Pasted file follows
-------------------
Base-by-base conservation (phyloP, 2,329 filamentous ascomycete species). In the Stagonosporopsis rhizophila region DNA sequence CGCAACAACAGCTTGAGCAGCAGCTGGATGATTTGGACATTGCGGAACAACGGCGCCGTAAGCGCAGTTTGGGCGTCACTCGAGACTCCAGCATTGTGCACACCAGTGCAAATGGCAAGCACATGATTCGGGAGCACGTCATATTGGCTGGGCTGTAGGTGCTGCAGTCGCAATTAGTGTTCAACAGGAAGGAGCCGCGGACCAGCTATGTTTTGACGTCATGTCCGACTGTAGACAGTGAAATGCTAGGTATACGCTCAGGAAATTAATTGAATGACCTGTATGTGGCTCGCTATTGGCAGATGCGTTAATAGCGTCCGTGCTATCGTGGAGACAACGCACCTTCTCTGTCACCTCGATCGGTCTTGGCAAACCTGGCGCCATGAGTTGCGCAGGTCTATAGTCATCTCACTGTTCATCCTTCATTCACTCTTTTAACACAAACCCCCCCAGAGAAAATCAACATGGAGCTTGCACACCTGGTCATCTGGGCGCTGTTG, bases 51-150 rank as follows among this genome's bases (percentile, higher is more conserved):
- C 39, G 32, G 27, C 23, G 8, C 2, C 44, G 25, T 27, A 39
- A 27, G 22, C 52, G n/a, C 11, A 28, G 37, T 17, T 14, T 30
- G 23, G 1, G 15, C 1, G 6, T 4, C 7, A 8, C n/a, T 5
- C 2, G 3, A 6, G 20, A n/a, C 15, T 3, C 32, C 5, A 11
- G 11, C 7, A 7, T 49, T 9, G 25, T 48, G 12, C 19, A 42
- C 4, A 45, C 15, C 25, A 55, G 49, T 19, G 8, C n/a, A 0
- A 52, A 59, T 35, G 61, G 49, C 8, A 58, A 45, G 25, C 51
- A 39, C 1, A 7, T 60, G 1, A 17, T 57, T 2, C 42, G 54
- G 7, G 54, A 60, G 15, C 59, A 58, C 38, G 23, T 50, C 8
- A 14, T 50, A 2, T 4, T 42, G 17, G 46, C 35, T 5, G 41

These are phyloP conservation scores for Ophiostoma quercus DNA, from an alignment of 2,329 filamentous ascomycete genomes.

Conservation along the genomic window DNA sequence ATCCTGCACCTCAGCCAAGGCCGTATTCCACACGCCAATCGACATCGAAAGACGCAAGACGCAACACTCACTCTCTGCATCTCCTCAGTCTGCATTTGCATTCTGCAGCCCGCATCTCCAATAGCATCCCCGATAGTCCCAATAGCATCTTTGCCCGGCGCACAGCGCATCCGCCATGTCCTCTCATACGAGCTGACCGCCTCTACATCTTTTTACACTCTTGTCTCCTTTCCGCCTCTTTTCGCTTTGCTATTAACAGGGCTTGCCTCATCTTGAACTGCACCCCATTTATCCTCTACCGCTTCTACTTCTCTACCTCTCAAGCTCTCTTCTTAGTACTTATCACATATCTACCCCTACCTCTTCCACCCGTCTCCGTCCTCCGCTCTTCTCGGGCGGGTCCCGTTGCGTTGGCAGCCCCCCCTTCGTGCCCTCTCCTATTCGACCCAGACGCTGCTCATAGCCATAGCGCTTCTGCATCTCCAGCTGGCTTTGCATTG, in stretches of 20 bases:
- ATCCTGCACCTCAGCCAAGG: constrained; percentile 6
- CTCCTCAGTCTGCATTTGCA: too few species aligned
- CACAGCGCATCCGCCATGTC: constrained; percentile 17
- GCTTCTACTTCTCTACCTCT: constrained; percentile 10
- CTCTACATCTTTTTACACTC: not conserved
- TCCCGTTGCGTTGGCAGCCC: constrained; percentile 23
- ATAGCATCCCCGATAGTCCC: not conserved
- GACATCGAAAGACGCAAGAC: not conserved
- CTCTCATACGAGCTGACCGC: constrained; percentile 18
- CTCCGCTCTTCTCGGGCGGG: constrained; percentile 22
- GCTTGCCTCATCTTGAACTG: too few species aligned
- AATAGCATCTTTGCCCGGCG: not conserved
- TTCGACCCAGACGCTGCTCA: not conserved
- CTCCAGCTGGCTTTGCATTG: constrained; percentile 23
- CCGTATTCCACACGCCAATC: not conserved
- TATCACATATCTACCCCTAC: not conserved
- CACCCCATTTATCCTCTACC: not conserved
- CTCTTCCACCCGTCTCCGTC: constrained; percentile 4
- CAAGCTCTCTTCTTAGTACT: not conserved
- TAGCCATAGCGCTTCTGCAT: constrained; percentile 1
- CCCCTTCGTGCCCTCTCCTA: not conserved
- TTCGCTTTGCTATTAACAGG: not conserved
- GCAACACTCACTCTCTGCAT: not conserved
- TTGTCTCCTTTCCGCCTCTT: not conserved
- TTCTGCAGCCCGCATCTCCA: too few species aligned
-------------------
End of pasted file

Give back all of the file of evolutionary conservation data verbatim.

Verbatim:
Base-by-base conservation (phyloP, 2,329 filamentous ascomycete species). In the Stagonosporopsis rhizophila region DNA sequence CGCAACAACAGCTTGAGCAGCAGCTGGATGATTTGGACATTGCGGAACAACGGCGCCGTAAGCGCAGTTTGGGCGTCACTCGAGACTCCAGCATTGTGCACACCAGTGCAAATGGCAAGCACATGATTCGGGAGCACGTCATATTGGCTGGGCTGTAGGTGCTGCAGTCGCAATTAGTGTTCAACAGGAAGGAGCCGCGGACCAGCTATGTTTTGACGTCATGTCCGACTGTAGACAGTGAAATGCTAGGTATACGCTCAGGAAATTAATTGAATGACCTGTATGTGGCTCGCTATTGGCAGATGCGTTAATAGCGTCCGTGCTATCGTGGAGACAACGCACCTTCTCTGTCACCTCGATCGGTCTTGGCAAACCTGGCGCCATGAGTTGCGCAGGTCTATAGTCATCTCACTGTTCATCCTTCATTCACTCTTTTAACACAAACCCCCCCAGAGAAAATCAACATGGAGCTTGCACACCTGGTCATCTGGGCGCTGTTG, bases 51-150 rank as follows among this genome's bases (percentile, higher is more conserved):
- C 39, G 32, G 27, C 23, G 8, C 2, C 44, G 25, T 27, A 39
- A 27, G 22, C 52, G n/a, C 11, A 28, G 37, T 17, T 14, T 30
- G 23, G 1, G 15, C 1, G 6, T 4, C 7, A 8, C n/a, T 5
- C 2, G 3, A 6, G 20, A n/a, C 15, T 3, C 32, C 5, A 11
- G 11, C 7, A 7, T 49, T 9, G 25, T 48, G 12, C 19, A 42
- C 4, A 45, C 15, C 25, A 55, G 49, T 19, G 8, C n/a, A 0
- A 52, A 59, T 35, G 61, G 49, C 8, A 58, A 45, G 25, C 51
- A 39, C 1, A 7, T 60, G 1, A 17, T 57, T 2, C 42, G 54
- G 7, G 54, A 60, G 15, C 59, A 58, C 38, G 23, T 50, C 8
- A 14, T 50, A 2, T 4, T 42, G 17, G 46, C 35, T 5, G 41

These are phyloP conservation scores for Ophiostoma quercus DNA, from an alignment of 2,329 filamentous ascomycete genomes.

Conservation along the genomic window DNA sequence ATCCTGCACCTCAGCCAAGGCCGTATTCCACACGCCAATCGACATCGAAAGACGCAAGACGCAACACTCACTCTCTGCATCTCCTCAGTCTGCATTTGCATTCTGCAGCCCGCATCTCCAATAGCATCCCCGATAGTCCCAATAGCATCTTTGCCCGGCGCACAGCGCATCCGCCATGTCCTCTCATACGAGCTGACCGCCTCTACATCTTTTTACACTCTTGTCTCCTTTCCGCCTCTTTTCGCTTTGCTATTAACAGGGCTTGCCTCATCTTGAACTGCACCCCATTTATCCTCTACCGCTTCTACTTCTCTACCTCTCAAGCTCTCTTCTTAGTACTTATCACATATCTACCCCTACCTCTTCCACCCGTCTCCGTCCTCCGCTCTTCTCGGGCGGGTCCCGTTGCGTTGGCAGCCCCCCCTTCGTGCCCTCTCCTATTCGACCCAGACGCTGCTCATAGCCATAGCGCTTCTGCATCTCCAGCTGGCTTTGCATTG, in stretches of 20 bases:
- ATCCTGCACCTCAGCCAAGG: constrained; percentile 6
- CTCCTCAGTCTGCATTTGCA: too few species aligned
- CACAGCGCATCCGCCATGTC: constrained; percentile 17
- GCTTCTACTTCTCTACCTCT: constrained; percentile 10
- CTCTACATCTTTTTACACTC: not conserved
- TCCCGTTGCGTTGGCAGCCC: constrained; percentile 23
- ATAGCATCCCCGATAGTCCC: not conserved
- GACATCGAAAGACGCAAGAC: not conserved
- CTCTCATACGAGCTGACCGC: constrained; percentile 18
- CTCCGCTCTTCTCGGGCGGG: constrained; percentile 22
- GCTTGCCTCATCTTGAACTG: too few species aligned
- AATAGCATCTTTGCCCGGCG: not conserved
- TTCGACCCAGACGCTGCTCA: not conserved
- CTCCAGCTGGCTTTGCATTG: constrained; percentile 23
- CCGTATTCCACACGCCAATC: not conserved
- TATCACATATCTACCCCTAC: not conserved
- CACCCCATTTATCCTCTACC: not conserved
- CTCTTCCACCCGTCTCCGTC: constrained; percentile 4
- CAAGCTCTCTTCTTAGTACT: not conserved
- TAGCCATAGCGCTTCTGCAT: constrained; percentile 1
- CCCCTTCGTGCCCTCTCCTA: not conserved
- TTCGCTTTGCTATTAACAGG: not conserved
- GCAACACTCACTCTCTGCAT: not conserved
- TTGTCTCCTTTCCGCCTCTT: not conserved
- TTCTGCAGCCCGCATCTCCA: too few species aligned